We know a lot about what kind of food, water, exercise, and veterinary care animals need to grow well and be healthy. What does an animal need to be happy?
The animal welfare movement has been thinking about animals’ mental welfare at least since the 1960s. That’s when the British government commissioned the Brambell Report on intensive animal production. Intensive animal production means very big farms raising large numbers of animals for slaughter or egg production in very small spaces compared to traditional farms. The Brambell committee listed the five freedoms animals should have. The first three freedoms are about physical welfare, and the last two are about mental welfare:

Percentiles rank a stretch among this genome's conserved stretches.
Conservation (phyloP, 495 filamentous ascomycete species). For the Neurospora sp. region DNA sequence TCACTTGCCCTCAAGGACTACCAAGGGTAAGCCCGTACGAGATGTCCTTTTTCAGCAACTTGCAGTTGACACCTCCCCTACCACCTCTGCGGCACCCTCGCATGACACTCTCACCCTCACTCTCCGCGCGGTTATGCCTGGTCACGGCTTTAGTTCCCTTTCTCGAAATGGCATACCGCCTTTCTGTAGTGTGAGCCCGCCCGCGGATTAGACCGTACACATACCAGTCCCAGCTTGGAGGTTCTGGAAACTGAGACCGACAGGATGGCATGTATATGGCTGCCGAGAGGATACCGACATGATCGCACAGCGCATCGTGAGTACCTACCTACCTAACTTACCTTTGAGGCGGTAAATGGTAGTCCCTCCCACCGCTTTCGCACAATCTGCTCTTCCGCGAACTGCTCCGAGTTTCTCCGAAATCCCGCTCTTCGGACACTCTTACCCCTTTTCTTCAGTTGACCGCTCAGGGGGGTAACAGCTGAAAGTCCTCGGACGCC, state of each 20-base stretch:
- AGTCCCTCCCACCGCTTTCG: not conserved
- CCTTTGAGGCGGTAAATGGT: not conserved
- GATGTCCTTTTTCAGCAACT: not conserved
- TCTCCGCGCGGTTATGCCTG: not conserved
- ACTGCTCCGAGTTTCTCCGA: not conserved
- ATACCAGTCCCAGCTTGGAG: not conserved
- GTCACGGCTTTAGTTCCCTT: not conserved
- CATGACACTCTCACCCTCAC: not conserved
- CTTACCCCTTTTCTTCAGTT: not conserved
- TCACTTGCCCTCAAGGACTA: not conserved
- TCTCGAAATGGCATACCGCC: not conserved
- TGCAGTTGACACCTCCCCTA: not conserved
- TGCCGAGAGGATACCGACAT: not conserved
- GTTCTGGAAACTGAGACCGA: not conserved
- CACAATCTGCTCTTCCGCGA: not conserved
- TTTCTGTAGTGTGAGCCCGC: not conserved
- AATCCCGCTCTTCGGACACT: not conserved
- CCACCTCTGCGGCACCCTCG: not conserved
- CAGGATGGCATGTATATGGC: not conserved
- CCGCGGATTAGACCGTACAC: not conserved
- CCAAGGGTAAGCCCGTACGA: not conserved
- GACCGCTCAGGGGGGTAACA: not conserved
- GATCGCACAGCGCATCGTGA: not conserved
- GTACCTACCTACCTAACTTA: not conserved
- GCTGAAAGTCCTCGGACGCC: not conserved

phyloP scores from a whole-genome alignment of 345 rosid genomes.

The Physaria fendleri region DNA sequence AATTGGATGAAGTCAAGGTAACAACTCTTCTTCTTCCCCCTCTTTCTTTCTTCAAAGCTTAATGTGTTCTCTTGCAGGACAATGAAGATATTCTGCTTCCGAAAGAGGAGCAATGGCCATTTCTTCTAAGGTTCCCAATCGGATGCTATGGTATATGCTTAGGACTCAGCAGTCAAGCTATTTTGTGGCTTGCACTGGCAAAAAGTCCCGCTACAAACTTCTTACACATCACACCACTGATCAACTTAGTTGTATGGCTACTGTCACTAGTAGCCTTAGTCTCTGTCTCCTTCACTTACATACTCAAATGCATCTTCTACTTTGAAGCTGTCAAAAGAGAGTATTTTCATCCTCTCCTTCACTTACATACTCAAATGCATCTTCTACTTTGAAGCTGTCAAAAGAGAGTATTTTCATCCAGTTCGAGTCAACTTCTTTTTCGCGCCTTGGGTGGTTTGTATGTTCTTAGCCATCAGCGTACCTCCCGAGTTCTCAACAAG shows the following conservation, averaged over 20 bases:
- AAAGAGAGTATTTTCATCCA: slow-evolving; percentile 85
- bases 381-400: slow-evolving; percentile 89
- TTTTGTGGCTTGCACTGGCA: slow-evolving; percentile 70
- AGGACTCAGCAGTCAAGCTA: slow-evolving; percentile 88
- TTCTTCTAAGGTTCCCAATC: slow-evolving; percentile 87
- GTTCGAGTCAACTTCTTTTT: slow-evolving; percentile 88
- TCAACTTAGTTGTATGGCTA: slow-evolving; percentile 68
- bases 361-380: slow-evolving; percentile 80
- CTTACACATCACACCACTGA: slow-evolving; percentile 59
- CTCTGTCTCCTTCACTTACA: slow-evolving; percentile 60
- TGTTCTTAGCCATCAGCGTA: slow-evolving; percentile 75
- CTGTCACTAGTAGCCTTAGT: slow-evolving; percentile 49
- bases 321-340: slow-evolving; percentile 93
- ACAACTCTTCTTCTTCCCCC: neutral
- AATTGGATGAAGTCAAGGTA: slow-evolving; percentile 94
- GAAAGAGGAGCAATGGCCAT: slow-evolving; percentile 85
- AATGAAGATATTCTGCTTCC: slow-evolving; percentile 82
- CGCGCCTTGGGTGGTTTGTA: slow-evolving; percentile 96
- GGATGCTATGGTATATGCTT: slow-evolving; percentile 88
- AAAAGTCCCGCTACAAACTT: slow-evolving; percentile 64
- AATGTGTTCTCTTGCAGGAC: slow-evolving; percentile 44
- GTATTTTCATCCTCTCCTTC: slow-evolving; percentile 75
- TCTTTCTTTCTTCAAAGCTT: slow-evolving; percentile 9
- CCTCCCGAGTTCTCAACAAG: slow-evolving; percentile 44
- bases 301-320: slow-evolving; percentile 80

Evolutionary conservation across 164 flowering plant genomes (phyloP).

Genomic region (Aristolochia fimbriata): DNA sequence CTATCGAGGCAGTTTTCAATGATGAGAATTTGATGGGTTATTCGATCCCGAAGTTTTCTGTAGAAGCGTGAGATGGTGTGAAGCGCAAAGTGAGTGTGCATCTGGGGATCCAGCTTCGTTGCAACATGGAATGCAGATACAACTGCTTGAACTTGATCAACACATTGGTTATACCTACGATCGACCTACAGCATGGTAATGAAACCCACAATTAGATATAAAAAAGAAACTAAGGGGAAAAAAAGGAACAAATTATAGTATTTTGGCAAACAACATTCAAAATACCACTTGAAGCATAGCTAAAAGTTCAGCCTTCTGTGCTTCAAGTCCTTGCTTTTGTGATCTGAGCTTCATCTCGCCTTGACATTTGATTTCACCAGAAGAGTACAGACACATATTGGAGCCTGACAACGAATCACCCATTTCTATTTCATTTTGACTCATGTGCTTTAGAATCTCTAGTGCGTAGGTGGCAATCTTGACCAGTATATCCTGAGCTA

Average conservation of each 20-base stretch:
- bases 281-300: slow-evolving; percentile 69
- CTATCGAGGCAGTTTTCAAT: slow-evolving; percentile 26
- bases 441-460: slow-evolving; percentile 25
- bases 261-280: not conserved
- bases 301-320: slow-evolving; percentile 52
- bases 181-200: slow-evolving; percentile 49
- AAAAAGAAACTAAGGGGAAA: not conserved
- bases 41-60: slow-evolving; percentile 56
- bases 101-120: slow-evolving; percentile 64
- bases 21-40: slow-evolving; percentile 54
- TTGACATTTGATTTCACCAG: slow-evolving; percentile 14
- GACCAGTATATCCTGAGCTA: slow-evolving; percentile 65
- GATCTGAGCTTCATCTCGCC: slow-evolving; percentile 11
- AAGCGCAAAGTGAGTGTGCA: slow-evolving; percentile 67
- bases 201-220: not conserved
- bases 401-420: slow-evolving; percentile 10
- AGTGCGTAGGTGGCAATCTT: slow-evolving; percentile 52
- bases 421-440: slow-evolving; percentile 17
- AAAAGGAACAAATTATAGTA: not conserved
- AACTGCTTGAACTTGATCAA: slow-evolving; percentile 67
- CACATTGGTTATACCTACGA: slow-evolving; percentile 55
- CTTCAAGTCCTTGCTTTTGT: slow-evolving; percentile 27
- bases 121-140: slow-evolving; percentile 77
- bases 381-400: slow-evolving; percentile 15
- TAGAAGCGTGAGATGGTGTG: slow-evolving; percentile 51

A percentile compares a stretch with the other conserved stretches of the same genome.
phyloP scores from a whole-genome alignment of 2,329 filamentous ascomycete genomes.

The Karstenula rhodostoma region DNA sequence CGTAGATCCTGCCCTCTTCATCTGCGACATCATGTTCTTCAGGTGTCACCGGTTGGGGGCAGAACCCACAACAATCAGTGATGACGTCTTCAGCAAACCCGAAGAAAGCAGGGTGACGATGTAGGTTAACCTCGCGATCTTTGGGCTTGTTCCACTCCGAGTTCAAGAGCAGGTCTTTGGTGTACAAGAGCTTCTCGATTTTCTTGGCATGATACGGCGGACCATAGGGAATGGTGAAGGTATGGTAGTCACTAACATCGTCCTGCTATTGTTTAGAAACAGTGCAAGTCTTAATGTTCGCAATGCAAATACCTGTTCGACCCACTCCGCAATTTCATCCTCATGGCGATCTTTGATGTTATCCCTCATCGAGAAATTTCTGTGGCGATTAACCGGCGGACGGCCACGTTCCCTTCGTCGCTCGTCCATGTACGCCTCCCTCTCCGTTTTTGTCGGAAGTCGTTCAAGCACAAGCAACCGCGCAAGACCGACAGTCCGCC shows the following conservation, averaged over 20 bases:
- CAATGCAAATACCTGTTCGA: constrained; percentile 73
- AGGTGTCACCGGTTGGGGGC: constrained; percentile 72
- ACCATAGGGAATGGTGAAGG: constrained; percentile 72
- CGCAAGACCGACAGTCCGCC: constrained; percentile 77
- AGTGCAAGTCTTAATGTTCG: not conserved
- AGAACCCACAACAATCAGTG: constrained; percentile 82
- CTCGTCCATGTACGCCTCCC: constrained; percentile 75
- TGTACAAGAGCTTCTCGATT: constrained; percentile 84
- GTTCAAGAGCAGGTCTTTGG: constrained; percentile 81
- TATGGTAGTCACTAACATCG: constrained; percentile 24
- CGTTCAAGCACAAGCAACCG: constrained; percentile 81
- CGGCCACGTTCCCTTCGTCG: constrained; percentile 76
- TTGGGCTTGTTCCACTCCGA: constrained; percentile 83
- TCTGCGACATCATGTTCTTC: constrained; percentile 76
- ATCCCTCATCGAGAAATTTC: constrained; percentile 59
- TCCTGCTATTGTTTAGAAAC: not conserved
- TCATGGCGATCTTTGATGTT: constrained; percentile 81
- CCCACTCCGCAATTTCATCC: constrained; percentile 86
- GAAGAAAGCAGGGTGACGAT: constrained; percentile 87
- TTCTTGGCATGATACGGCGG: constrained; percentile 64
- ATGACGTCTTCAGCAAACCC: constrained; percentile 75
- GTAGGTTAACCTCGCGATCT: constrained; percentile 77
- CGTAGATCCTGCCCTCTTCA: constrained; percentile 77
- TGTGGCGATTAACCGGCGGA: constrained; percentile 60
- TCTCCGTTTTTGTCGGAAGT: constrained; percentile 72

freedom from hunger and thirst
freedom from discomfort
freedom from pain, injury, or disease
freedom to express normal behavior
freedom from fear and distress
Freedom is a confusing guide for people trying to give animals a good life. Even freedom from fear, which sounds straightforward, isn’t simple or obvious. For example, zookeepers and farmers usually assume that as long as a prey species animal doesn’t have any predators around, it can’t be afraid. But that’s not the way fear works inside the brain. If you felt fear only when you are face-to-face with the animal that’s going to kill you and eat you, that would be too late. Prey species animals feel afraid when they’re out in the open and exposed to potential predators. For example, a hen has to have a place to hide when she lays her eggs. It doesn’t matter that she’s laying her eggs on a commercial farm inside a barn that no fox will ever get into. The hen has evolved to hide when she lays her eggs. Hiding is what gives her freedom from fear, not living in a barn that keeps the foxes out.
Animals Make Us Human: Creating the Best Life for Animals
by Dr. Temple Grandin and Catherine Johnson